Connect with us


Fentanyl Is Now the Leading Cause of All Overdose Deaths





We’re in the midst of an opioid overdose epidemic in the U.S., and the synthetic opioid fentanyl has now surpassed heroin and oxycodone as the leading cause of overdose deaths. In 2016, fentanyl was involved in nearly 30 percent of drug overdose deaths, accounting for more than 18,300 deaths that year.1 It’s a sharp rise from 2011, when the drug was involved in just 4 percent of such deaths.

In 2011, oxycodone, the active drug in prescription painkillers such as Percodan and Percocet, was responsible for the most overdose deaths. The title then transitioned to heroin from 2012 to 2015,2 and now fentanyl.

The rate of drug overdose deaths involving fentanyl doubled each year from 2013 through 2016, from 0.6 per 100,000 in 2013 to 5.9 in 2016, according to a report from the U.S. Centers for Disease Control and Prevention’s (CDC) National Center for Health Statistics.3

“Fentanyl is so deadly in the geographic regions where it’s been flooding in, deaths soared like we’ve never seen before,” Dr. Andrew Kolodny, cofounder of Physicians for Responsible Opioid Prescribing, told CNN.4

What Makes Fentanyl so Deadly?

Fentanyl is a synthetic opioid that’s up to 100 times stronger than morphine. Originally developed as a pharmaceutical drug for the treatment of cancer pain (typically administered in the form of a patch on the skin), fentanyl soon became a drug of choice for abuse.

The U.S. Drug Enforcement Administration (DEA) classifies fentanyl as a Schedule II substance, which means it has a high potential for abuse, and abuse may lead to severe psychological or physical dependence.5 According to the DEA:6

“Fentanyl is added to heroin to increase its potency, or be disguised as highly potent heroin. Many users believe that they are purchasing heroin and actually don’t know that they are purchasing fentanyl — which often results in overdose deaths. Clandestinely-produced fentanyl is primarily manufactured in Mexico.”

Fentanyl has a number of street names, ranging from China White and Apace to Great Bear and He-Man, but the ones that are the most fitting are Poison and Murder 8. When fentanyl is ingested, it produces a sense of well-being or euphoria that reduces anxiety and aggression.

The high is intense, but it’s also only temporary, giving way to drowsiness, trouble concentrating and apathy. If too much is taken, fentanyl can also lead to slowed respiration, reduced blood pressure, nausea, fainting, seizures, coma and death.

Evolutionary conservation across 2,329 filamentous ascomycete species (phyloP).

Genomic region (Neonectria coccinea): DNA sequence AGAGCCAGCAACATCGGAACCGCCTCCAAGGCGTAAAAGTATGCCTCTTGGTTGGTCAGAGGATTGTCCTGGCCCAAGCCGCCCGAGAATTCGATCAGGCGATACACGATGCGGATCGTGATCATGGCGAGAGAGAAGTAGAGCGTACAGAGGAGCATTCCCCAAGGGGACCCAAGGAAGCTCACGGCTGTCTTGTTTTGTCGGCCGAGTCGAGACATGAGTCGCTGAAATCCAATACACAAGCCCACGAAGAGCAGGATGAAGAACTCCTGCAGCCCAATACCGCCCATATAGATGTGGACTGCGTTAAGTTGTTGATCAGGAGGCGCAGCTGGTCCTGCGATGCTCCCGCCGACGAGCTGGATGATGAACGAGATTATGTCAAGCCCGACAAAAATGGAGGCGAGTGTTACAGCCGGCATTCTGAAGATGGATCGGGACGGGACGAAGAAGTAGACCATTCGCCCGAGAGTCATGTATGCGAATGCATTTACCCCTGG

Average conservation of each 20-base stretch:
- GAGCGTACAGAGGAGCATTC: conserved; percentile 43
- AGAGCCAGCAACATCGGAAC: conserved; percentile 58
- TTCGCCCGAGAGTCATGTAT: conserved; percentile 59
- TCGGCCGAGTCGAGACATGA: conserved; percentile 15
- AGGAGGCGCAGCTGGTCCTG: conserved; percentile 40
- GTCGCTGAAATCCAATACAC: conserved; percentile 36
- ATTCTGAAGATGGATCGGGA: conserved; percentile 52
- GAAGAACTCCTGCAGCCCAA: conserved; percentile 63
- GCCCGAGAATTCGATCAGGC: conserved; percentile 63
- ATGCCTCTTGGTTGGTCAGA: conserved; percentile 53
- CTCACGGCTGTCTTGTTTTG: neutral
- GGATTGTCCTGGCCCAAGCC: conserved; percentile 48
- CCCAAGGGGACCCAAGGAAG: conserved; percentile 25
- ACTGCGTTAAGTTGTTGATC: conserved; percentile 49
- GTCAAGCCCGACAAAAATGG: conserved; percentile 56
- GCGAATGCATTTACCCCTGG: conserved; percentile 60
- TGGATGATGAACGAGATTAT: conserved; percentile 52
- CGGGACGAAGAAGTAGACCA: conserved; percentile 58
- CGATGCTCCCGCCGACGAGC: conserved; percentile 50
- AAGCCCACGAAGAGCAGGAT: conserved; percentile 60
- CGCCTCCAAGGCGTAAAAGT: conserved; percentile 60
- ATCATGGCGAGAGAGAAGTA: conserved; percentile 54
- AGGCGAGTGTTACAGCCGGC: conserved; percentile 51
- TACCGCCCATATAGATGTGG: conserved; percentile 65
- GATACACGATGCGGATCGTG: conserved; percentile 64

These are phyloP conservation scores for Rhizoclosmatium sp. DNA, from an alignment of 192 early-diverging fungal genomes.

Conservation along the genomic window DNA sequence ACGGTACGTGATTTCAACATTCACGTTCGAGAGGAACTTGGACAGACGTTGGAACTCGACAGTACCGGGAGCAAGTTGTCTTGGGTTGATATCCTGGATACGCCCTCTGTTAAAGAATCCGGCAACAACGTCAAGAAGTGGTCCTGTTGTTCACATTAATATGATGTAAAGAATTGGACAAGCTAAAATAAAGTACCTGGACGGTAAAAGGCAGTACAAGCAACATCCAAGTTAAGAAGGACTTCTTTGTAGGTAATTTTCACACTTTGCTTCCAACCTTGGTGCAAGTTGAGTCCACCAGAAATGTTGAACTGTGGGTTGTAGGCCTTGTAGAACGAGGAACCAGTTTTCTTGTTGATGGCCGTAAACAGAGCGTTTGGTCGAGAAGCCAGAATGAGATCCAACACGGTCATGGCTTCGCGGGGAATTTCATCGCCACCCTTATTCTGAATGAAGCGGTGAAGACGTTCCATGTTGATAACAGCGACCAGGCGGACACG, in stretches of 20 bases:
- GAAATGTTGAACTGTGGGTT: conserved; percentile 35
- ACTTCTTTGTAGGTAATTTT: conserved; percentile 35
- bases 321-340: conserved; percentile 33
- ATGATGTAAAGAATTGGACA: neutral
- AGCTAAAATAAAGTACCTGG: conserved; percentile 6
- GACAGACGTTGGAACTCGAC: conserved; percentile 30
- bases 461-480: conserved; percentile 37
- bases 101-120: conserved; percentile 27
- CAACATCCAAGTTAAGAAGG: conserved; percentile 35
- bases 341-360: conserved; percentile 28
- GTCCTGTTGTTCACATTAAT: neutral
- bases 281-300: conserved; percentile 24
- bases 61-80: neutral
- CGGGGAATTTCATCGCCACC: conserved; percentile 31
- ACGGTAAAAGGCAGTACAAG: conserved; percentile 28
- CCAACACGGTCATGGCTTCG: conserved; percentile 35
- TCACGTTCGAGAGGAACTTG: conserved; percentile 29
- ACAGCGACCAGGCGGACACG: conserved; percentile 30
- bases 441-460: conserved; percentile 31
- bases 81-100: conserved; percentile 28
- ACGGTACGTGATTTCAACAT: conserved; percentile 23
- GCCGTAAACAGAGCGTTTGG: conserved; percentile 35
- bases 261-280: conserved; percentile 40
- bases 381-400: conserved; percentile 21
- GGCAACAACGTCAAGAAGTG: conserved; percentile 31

“As the dose is increased,” the DEA notes, “both the pain relief and the harmful effects become more pronounced. Some of these preparations are so potent that a single dose can be lethal to an inexperienced user. However, except in cases of extreme intoxication, there is no loss of motor coordination or slurred speech.”7

Psychological and Physical Dependence Are Common With Fentanyl Use

Because of fentanyl’s potency, it’s easy to quickly become dependent. A person who’s physically dependent on fentanyl will experience withdrawal symptoms when drug use is discontinued. At first, this may be in the form of a runny nose and sweating, but it will progress into irritability, cravings for the drug, depression, increased heart rate and blood pressure, chills, flushing and excessive sweating.8

As for psychological dependence, this can continue even after the physical need for the drug has passed, and may cause the person to think about using the drug and have trouble coping with daily activities without it.9

Both prescription and “black market” fentanyl are problematic. Prescription varieties, which exist in tablet, nasal spray, patch, injectable and lozenge formulations, may be obtained by patients, physicians or pharmacists distributing them, as well as via theft or fraudulent prescriptions.

Illegally produced fentanyl can also be found, typically in powder or tablet formulations and sometimes in combination with heroin. Fentanyl has also been identified in counterfeit pills meant to mimic oxycodone.

According to the DEA, data from the National Forensic Laboratory Information System reveals increasing reports on both pharmaceutical and illegal fentanyl by federal, state and local forensic laboratories in the U.S., increasing from 5,400 reports in 2014 to more than 14,600 in 2015.10 The rise in fentanyl usage is a sign that the opioid epidemic may get worse before it gets better.

As Dr. Harshal Kirane, director of addiction services at Staten Island University Hospital in New York City, said in a news release, “It represents an evolution of the opioid crises in which patterns have shifted to a much more potent drug, putting users at a greater risk of overdose and death.”11

Are Doctors Prescribing Fentanyl for Everyday Pain?

The U.S. Food and Drug Administration (FDA) approved fentanyl for treating breakthrough pain in cancer patients — a type of severe pain that occurs despite the patient being treated with other painkillers. Yet, in a complaint filed by the U.S. government, it’s alleged that Insys, which manufactures Subsys, a fentanyl under-the-tongue spray, focused its marketing campaign on treating pain in general.

The complaint is the result of an investigation into five whistleblower cases filed by former Insys sales representatives as well as workers of a pharmacy benefits manager that processed insurance claims for Subsys.12

Subsys was approved in 2012 and approached sales of $500 million just three years later. This dramatic rise in sales was not happenstance but a carefully orchestrated marketing ploy of a highly addictive drug.